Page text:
A Gentleman’s Taste

Written By: 
Blair Knobel

Years before Tupperware parties or potlucks, Murrells Inlet’s male elite shared a common joy—food

Along the nineteenth-century banks of the Waccamaw River, Robert Francis Withers Allston, future governor of South Carolina, fished Murrells Inlet waters with his sister’s husband, John H. Tucker. The two belonged to a well-heeled group with a curious name, the Hot & Hot Fish Club of All Saints Parish.

Catchy title no doubt for a club dedicated to epicurean pursuits—main courses, side dishes, even silverware. And while the purpose of the club was to engender “society and conviviality,” such merriment commenced on the basis of one thing: the pursuit and pleasure of food. Unusual? Not especially. Except that the club was for men only.

Perhaps the notion of an all-male, nineteenth-century culinary meet-up is more interesting today (in our Food Network haze) than circa 1810, when the Hot & Hot Fish Club began. But one could surmise that this relatively calm period between the wars was up-tempo, the population of All Saints Parish concerned with plantation life and liberty. With this freedom and prosperity, along with the area’s rich waters, came an interest in recreational fishing—not to mention hunting other game. In the spirit of the times, parish members combined their interest in hunting with a zest for cuisine—all in the name of comradeship.

The group met on Fridays to fish all morning, then feasted after 1 p.m. on a formidable potluck of fish, beef, ham, local game, rice, side dishes, even “pudding,” as dessert was called. Boats would bring in two or three catches before meal’s end. Seasoned members knew that often the best catches came last and so would “save their palates” for a taste of those fish that were “hot and hot.”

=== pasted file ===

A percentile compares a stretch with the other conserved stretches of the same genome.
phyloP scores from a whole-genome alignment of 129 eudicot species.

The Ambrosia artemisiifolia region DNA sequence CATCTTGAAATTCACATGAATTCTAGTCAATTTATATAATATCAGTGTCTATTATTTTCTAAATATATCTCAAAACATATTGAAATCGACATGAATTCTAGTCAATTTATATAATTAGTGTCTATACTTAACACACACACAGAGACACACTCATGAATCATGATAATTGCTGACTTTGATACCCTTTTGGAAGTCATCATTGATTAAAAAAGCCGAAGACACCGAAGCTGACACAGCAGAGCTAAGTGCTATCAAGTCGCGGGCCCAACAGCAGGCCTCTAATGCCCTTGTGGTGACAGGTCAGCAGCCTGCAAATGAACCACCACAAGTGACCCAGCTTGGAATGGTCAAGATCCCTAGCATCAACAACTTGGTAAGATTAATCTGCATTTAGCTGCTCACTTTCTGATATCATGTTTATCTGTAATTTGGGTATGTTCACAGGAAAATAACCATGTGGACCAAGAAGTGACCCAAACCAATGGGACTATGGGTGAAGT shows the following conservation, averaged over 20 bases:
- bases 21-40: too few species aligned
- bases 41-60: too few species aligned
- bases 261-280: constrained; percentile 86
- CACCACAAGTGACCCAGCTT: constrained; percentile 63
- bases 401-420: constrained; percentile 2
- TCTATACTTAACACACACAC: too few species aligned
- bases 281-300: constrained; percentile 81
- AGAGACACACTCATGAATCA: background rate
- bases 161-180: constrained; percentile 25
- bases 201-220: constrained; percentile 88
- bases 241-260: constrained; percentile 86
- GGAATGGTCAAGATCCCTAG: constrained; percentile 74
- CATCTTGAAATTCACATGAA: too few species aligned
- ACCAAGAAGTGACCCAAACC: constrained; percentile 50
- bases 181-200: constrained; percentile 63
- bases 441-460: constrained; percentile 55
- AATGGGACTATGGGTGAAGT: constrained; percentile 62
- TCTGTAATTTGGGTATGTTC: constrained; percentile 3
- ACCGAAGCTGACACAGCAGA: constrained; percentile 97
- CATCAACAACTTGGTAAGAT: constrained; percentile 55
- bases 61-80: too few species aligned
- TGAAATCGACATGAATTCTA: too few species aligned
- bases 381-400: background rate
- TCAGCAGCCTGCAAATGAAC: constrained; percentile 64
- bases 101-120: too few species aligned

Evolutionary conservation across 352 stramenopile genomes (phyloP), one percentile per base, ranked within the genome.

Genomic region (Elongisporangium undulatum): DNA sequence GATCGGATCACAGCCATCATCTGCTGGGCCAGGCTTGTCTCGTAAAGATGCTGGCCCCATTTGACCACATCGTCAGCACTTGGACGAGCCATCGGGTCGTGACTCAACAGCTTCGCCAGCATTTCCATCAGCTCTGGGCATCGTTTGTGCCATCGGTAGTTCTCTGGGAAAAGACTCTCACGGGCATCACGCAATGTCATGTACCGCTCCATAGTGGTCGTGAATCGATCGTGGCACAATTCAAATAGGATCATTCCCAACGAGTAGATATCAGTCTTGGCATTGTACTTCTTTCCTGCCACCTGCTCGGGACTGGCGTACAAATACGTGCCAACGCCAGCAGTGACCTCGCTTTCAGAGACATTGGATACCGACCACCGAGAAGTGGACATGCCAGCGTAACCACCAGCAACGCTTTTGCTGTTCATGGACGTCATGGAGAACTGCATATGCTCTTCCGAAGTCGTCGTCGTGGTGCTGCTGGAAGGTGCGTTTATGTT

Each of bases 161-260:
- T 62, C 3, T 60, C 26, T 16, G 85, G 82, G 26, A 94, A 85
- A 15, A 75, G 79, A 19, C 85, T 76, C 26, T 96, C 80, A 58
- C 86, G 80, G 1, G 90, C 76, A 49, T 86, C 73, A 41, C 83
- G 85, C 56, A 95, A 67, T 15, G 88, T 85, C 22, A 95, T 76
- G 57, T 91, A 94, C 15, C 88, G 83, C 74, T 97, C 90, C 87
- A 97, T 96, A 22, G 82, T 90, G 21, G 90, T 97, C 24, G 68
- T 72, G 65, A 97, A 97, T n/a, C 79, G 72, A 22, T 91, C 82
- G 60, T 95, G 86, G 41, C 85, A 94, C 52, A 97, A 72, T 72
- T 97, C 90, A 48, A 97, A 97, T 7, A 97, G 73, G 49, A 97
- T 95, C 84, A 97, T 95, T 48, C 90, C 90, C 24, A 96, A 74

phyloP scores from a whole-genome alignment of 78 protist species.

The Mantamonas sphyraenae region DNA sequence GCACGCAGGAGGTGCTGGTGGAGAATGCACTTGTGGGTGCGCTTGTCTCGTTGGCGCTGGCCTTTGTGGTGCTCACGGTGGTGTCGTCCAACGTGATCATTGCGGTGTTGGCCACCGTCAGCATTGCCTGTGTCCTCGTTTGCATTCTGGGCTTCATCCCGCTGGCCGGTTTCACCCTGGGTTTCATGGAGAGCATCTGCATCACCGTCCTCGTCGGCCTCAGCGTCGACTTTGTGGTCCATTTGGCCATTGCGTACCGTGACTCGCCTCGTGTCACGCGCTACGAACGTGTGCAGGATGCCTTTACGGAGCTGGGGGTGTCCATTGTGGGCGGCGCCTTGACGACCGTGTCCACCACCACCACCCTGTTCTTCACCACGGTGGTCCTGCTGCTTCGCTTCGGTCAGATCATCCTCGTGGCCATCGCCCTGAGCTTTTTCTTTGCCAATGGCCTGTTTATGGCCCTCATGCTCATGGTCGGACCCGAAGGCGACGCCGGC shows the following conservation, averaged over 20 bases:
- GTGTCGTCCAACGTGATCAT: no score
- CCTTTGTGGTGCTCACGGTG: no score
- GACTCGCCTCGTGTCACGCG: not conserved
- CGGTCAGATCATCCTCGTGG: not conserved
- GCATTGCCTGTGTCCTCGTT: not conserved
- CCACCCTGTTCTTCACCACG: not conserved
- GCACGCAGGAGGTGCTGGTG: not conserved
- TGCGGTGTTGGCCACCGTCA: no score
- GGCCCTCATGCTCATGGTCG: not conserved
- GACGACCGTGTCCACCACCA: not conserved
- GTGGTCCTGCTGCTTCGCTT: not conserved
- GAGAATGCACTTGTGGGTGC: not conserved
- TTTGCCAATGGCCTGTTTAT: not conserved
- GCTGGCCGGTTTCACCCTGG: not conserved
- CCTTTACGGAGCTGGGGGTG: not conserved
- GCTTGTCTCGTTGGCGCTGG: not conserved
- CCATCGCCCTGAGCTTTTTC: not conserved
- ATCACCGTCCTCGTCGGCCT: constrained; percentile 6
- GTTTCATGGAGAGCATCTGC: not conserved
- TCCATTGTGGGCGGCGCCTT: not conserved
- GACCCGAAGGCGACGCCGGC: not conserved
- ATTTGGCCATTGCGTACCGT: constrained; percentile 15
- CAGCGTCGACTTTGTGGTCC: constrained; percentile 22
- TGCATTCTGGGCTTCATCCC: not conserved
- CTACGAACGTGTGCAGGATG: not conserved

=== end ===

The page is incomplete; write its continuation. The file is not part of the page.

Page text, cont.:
The club, which grew from about eight members at its outset to twenty-eight before its dissolution during the Civil War, had its first clubhouse on the north end of Drunken Jack, a small island off of Murrells Inlet. There were a total of five clubhouses (due to weather and fire), the final an accommodating two-room structure, complete with a chimney, stove, and billiard table. With each new clubhouse came an initiation of new members.

What began as a small gathering for good food, hearty conversation, and prize catches evolved into a gentlemen’s club with a rulebook, yearly dues, and officers. And the club’s rules, instated in 1845, were as offbeat as its name. To join, each member had to pay an initial $50, then $5 annually. Each man served a term as president, and the president was responsible for furnishing “a ham and good rice.” In addition, the president selected side dishes for each game dish. The vice president brought water and ice, as well as a special dish and wine. Each member was responsible for bringing at least “one substantial dish,” as well as at least two dinner plates, two wine glasses, two tumblers, two knives, and two forks.

Though the Civil War put out the fire of the Hot & Hot Fish Club, history reminds that food was then—as it is today—a common denominator that brought people together. Though times have changed, we do not necessarily change with the times. We hold fast to our social systems, changing our appearances, our technologies, but never our desire to gather in the name of fellowship and a good meal.